Genre Crossing ‘I, Scorpio’ Will Get the Blood Flowing

Patrick McGuinn (Facebook)

The Mirror sits down with writer-director Patrick McGuinn

The dreamy, hypnotic “I, Scorpio” is the latest sun and sex-drenched film by writer-director Patrick McGuinn, whose breakout hit was “Sun Kissed” (2006). Set in 1974 Arizona, this new, hour-long feature concerns Beau (Coleman Kent), a drug dealer who picks up Jesus (Christian Isaac Cruz) a hitchhiker. They drive off into the desert, and do some drugs. Later they hole up in a hotel near the U.S./Mexico border to have sex.

If it sounds like a porn film—and “I, Scorpio” is considerably erotic—McGuinn melds genres from road movies, to westerns to crime films. He also plays with cinematic conventions, using superimposed imagery, solarized frames, filters, pixilation, among other visual devices to give the film a trippy sensation. Moreover, “I, Scorpio” features a voice-over narration that recalls myths about altered time, as well as a scroll of text that discusses elements of spirituality. These elements add another dimension to the film. McGuinn spoke via Skype with The Mirror about making his entrancing “I, Scorpio.”

Your production company is called Willing Suspension films. Is that a clue to your work, which plays with time and narrative?

To me willing suspension was always about the literal term, “willing suspension of disbelief,” because my films have low-budget production values, and I thought people would have to accept that with my projects. I was also really drawn to fantasy, and you need to suspend your disbelief with that as well.

“I, Scorpio” is a road movie, a drug drama, an erotic romance and an art film. How did you come up with the story and why did you decide to mix all these genres?

Like “Sun Kissed,” I imagined this to be a fantasy, similar to that film, involving time travel and the sensuality of two men in the desert together. What I didn’t anticipate was the very sexual turn that that story took. That happened because we were working unscripted; I had only an outline for the film. I just went with it, and the story took shape in a kind of different genre than I expected. I was going more for a conventional crime noir with a little romance, but instead it became a soft-core epic.

I enjoy working in cross-genre storytelling. So I anticipated this would be a pastiche of some kind, knowing there would be the basic western genre. My original intention was to make a time travel story, but working as a one-man crew, I decided to simplify things, especially when working with limited tools. You become very resourceful.

The film’s visuals are really impressive. Can you talk about the imagery in the film?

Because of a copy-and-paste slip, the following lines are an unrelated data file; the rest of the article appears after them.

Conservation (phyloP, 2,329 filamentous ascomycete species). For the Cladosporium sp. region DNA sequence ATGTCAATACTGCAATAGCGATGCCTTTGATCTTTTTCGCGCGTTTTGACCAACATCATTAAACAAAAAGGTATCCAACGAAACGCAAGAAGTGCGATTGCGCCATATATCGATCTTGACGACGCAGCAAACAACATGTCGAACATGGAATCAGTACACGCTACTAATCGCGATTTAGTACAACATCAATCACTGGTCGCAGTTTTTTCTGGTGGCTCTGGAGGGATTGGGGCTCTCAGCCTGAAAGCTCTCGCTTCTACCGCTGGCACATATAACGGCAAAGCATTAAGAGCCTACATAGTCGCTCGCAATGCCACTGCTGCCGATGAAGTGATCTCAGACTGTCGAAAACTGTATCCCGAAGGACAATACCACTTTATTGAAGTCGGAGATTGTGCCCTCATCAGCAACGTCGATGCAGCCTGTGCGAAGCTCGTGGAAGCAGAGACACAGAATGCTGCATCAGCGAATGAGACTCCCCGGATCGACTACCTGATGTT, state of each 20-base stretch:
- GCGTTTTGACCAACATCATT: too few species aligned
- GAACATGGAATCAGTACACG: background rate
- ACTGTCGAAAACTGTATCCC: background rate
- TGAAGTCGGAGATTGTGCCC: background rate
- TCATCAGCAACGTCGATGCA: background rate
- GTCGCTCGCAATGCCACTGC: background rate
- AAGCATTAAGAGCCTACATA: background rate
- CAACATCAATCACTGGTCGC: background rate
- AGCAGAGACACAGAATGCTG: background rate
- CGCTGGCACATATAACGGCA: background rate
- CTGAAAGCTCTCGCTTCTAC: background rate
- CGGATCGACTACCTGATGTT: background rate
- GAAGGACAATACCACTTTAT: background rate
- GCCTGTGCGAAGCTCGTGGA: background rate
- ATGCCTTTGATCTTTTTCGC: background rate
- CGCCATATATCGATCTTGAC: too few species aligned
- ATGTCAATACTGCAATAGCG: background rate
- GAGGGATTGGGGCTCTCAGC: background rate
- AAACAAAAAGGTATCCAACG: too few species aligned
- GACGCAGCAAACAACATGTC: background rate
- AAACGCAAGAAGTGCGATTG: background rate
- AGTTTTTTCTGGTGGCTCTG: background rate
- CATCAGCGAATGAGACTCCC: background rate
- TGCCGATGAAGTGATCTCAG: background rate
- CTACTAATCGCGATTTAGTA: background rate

I thought the beauty of the desert was something to highlight as well as the beauty of the two lead men. I decided once I started editing that I needed to go forward with a bold visual sense and make it unlike anything I’ve ever done before from a visual effects standpoint. The result was arty, and even arcane—something a gallery audience might enjoy.

The voice over tells a different story than the one unfolding on-screen. I like how “I, Scorpio” forces viewers to pay attention to both narratives. Can you discuss this?

I’ll admit that my inspiration for this came early on—in my teen years—when I was watching, appropriately enough, a Russ Meyer film that had a trailer that spoke about free speech and first amendment rights in addition to ecological concerns. Meanwhile, superimposed over it were shots of LA smog, airplanes taking off at LAX, and two women bouncing around together naked in Russ Meyer’s bed. This fascinated me. It was a tongue-in-cheek soapbox statement, but the technique was challenging in a great way. I felt my mind was being used on different levels. I was watching these women romping together, but also there were quick cut visuals and you were reading this dense text that was thoughtfully conveyed. I had always aspired to attempt that technique, but the right project had to come along for it, and this seemed like the perfect one. 

The film relies on the physical attraction of the actors to convey the romance. Can you talk about the casting the actors?

This is a frequent question with my films. How, why and at what point do actors agree to get naked in front of the camera, and how do they feel about it? I recruited two friends of friends, based in Tucson Arizona, who always wanted to be in one of my films. There was a level of respect and trust with my two leads that I’d never had before, which was an utter delight. They’d never met before, but they had a common bond in knowing some of my past films. When they met and we talked about my outline for the film, there was an immediate chemistry and I was glad to see that because they looked great together.

There is a spiritual component to the film. Can you discuss that aspect of “I, Scorpio”?

Twenty years ago I made a film called “Desert Spirits,” and I thought it was time to revisit some of the spiritual themes I explored in that film in a contemporary way as both a filmmaker and a person. In that film, I said that we experience pain in our bodies, which I call “meat-housings.” This is a riff I expanded into an erotic theme in this particular instance, because I thought the characters falling in love was a form of redemption for people who were losing hope in a dead-end profession: being a drug dealer. The desert to me is a truly spiritual place that opens up all kinds of questions of existence and I think that I’m at a point in my life where those questions are very welcome.

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